Sunday, August 10, 2008

Review: Am I Dead Yet? by John Scully

Am I Dead Yet?
71 Countries, 36 War Zones, 1 Man's Opinion

by John Scully
Published by Fitzhenry and Whiteside

John Scully’s seen plenty, and done plenty. Anyone interested in world affairs, modern history, and the world’s societies would want to sit with this guy over a couple of drinks, listening to his entertaining stories about where he's been and what he's seen.

But an evening of beer-fuelled storytelling is one thing, and a book is another. While Scully’s book is well worth reading, it could have been a much better one with a little more care and a lot more editing.

Scully is a highly experienced reporter, and has worked for most of the major news networks in Canada as well as some in Britain and New Zealand. His work took him on 36 trips to some of the hottest war zones on earth, including Vietnam, Nicaragua, El Salvador, Sarajevo, Iraq and Iran (during the Iran-Iraq war), and all over the Middle East.

From his experiences he’s pulled together stories that give some of the flavour of working on assignment around the world. The yarns evoke a little of the romance and adventure that are part of a modern news team’s job, and it’s easy to imagine a budding journalist being formed in a teenaged reader.

In practice, it’s a little less effective than you’d expect. Scully flits from time to time and place to place almost at random. He is in Ireland during the Troubles for two chapters, then – without warning – in Iran, and soon after that in India. He doesn’t bother to keep the reader informed of dates, or even cities in some cases.

The vagueness doesn’t really matter that much; this isn’t history, but oral history, history before it’s been processed and trimmed and packaged. That’s how most of the stories play out: as there-was-this-time-when narratives that are often engrossing. This is a writer with an eye for detail, an ear for a good story, and a real and honest knowledge of what makes people tick.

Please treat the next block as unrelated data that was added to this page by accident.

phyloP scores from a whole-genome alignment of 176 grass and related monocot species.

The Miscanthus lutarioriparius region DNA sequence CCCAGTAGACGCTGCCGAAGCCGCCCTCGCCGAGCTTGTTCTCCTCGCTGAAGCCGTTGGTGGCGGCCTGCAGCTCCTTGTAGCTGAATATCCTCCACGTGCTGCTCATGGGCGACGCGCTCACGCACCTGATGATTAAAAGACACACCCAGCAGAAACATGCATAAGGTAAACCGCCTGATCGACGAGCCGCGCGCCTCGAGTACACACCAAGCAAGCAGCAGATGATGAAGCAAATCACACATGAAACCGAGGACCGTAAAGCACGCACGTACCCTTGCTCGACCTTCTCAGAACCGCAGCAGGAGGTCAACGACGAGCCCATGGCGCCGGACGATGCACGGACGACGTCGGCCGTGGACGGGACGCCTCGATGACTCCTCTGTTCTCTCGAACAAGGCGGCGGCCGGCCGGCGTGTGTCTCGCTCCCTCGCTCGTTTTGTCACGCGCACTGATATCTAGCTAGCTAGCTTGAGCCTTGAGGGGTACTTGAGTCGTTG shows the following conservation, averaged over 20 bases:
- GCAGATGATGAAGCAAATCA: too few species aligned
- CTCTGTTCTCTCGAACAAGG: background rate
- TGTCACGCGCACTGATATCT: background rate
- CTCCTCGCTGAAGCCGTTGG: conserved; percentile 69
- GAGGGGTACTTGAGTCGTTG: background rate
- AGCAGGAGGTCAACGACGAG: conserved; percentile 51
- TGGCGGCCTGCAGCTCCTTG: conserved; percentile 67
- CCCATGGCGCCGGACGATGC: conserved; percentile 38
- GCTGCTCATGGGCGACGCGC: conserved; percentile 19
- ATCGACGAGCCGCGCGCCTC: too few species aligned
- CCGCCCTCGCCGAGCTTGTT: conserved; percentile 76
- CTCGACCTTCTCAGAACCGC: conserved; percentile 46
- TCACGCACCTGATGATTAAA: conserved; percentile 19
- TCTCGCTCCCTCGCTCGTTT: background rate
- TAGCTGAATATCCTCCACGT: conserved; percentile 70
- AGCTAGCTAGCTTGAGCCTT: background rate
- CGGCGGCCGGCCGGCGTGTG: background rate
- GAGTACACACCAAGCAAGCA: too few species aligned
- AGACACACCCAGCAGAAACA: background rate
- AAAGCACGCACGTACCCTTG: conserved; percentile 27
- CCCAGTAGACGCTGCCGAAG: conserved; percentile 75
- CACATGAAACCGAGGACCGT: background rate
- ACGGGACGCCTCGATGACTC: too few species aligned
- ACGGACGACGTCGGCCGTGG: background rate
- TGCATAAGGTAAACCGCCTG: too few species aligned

The most compelling stories are the tales of danger and near-death, where Scully and his cohorts face down gun-toting drunks in the former Yugoslavia, rebels and resistance fighters all over Central America, and near-psychopaths in 1970s Belfast. These are stories with dirt under their fingernails, and Scully isn’t shy about details, even those involving the more intimate bodily functions. There’s no denying that his job was a colourful one.

The problem is that Scully does have a few things to say about the wider implications of his experience, especially about the importance of the independence of the press and their ability to record and report on the Truth. These kinds of issues always seem uppermost in Scully’s mind, which is probably what made him such a good journalist in the first place.

The reader is rightly interested in hearing his conclusions. Why does he see the CBC as the paragon of unbiased news sources? How can we determine who is unbiased and who is not? Scully hints at his answers but never tips his hand; just as he gets close to saying exactly what he’s trying to say, he darts away again, off to his next anecdote.

The book also suffers from a serious lack of good editing. Like all oral history, the stories are at their most effective when they are immediate and dramatic, giving the reader an unvarnished sense of the place, the time, and the people. But Scully insists on peppering the book with supposedly humorous remarks that, while they might be charming enough in person, invariably fall flat on the page, distracting the reader from the vignette that inspired it.

The most glaring example of the need for editing is a long chapter (compared to the others) describing Scully’s difficulty in getting some camera equipment through Indian customs. In short: it took days of arguing with various government officials; it cost more than it should have, but less than it might have. The point of this long diversion is, to be charitable, obscure. The story should have been saved for the pub or the press club, and left out of the book altogether.

But for all the book’s flaws, it’s hard not to feel that Scully’s heart was in the right place when he wrote it. The state of the news media in our time should be an issue of great concern for every citizen; if Scully’s aim was to help his readers better understand the the issue from the journalist's side, his book is at least worth a read, if not a total success.


Dr.Dawg said...

Great piece, Matt. But the section on Indian customs officialdom is in my view a good read. Gathering news is not all about trenches and bullets, dysentery and miserable editors back home. Some of it is about routine, banal bureaucratic obstacles. I thought that story was excellent. I agree entirely with the rest of your review, though.

M@ said...

Thanks very much, Dawg. I purposely avoided reading your review until mine was posted, as I was worried I'd inadvertently copy you -- and I'm happy to see we came to many of the same conclusions.

As for the Indian customs section, if it had been -- like many of his other anecdotes -- only a page or two, it wouldn't have bothered me. But around the sixth page of that section I was wondering why on earth I was reading it, and I never really figured out why it needed more time and space than all the other stuff in the book.

But hey, it's a matter of taste. It certainly doesn't doom the book.

Incidentally, if anyone missed Dawg's review, it's here.